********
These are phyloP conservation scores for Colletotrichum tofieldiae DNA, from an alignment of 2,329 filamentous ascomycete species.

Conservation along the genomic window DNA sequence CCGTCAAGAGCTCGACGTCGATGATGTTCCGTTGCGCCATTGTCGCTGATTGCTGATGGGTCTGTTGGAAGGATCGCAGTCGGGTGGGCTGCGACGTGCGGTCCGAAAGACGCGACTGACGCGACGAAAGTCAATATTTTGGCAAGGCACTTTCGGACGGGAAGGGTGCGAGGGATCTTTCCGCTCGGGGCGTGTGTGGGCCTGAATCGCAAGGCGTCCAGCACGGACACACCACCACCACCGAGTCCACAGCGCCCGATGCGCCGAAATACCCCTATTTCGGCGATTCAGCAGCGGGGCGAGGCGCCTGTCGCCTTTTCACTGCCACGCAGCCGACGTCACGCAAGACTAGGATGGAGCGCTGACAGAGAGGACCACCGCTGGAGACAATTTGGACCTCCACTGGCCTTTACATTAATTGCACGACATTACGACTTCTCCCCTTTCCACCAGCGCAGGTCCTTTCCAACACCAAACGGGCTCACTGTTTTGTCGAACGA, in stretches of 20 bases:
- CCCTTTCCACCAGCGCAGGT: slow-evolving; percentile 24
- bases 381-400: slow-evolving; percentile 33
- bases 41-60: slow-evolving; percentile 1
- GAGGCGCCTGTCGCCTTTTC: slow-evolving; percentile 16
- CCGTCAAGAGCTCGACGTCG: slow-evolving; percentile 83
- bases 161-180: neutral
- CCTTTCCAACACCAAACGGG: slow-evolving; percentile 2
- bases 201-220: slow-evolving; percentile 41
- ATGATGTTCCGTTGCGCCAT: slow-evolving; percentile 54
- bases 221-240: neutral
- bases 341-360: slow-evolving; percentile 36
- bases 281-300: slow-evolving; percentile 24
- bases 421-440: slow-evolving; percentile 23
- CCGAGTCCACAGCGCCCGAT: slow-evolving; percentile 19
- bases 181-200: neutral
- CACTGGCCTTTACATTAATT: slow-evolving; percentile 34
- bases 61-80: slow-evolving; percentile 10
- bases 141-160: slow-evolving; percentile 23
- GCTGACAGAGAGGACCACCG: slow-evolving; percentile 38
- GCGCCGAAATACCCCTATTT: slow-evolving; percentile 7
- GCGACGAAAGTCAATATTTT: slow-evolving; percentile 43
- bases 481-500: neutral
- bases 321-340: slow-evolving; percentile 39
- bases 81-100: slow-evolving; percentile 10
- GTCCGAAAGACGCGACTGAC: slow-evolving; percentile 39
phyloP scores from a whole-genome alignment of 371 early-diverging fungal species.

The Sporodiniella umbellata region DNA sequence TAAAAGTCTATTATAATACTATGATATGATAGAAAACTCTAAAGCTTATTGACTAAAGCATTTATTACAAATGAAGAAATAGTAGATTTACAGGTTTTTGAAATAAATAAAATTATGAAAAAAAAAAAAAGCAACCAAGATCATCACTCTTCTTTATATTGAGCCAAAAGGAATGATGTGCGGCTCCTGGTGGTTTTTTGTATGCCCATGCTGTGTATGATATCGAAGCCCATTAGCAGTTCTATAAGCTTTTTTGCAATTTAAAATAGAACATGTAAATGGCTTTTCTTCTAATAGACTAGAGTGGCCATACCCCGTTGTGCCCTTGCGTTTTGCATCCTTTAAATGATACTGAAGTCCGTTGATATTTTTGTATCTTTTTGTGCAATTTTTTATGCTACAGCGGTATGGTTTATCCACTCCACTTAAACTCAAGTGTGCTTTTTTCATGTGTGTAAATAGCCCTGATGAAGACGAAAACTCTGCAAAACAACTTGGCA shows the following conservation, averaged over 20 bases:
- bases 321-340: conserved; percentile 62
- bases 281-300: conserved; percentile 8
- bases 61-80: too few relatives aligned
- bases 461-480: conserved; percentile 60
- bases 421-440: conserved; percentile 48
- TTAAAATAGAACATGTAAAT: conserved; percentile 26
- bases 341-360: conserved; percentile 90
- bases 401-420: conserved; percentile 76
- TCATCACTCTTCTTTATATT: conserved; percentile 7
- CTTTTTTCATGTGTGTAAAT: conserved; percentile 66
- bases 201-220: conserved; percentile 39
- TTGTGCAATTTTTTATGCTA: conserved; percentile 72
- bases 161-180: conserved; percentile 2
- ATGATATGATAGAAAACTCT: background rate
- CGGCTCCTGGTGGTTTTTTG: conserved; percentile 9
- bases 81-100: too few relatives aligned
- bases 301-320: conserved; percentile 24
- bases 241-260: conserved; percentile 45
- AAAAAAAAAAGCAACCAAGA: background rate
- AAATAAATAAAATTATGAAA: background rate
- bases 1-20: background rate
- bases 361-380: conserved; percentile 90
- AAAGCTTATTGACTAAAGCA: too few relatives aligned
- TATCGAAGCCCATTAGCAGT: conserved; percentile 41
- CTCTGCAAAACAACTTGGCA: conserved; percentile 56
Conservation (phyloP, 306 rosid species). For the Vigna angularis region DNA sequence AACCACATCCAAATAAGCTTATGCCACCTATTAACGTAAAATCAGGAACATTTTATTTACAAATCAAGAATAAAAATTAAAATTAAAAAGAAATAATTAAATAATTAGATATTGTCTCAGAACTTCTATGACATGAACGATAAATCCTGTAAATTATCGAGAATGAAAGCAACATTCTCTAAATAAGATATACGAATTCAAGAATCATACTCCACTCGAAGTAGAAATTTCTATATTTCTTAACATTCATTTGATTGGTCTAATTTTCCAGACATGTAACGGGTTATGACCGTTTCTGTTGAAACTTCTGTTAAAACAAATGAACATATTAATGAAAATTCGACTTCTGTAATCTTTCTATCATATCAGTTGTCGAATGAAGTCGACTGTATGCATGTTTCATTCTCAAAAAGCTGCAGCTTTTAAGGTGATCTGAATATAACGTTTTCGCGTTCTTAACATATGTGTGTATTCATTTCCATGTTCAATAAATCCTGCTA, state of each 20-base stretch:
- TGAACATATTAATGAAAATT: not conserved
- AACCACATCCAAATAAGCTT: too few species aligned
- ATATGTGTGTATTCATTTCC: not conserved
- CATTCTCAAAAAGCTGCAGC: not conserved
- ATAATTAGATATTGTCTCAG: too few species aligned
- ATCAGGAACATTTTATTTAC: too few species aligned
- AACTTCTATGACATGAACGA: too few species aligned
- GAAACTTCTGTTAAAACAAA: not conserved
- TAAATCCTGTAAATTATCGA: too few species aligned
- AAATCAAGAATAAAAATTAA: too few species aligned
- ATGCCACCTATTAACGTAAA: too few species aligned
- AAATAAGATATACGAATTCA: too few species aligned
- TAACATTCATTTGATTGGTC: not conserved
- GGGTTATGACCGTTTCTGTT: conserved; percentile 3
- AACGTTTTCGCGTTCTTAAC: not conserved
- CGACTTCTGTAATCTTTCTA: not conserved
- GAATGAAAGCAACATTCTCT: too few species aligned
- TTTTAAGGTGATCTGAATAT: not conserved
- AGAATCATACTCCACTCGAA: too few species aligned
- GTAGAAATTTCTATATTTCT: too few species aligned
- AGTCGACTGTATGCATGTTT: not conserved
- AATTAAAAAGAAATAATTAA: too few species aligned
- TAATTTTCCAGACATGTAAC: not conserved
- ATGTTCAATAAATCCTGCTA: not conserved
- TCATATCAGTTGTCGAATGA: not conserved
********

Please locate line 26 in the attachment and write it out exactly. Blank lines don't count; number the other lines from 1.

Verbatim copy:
- bases 81-100: slow-evolving; percentile 10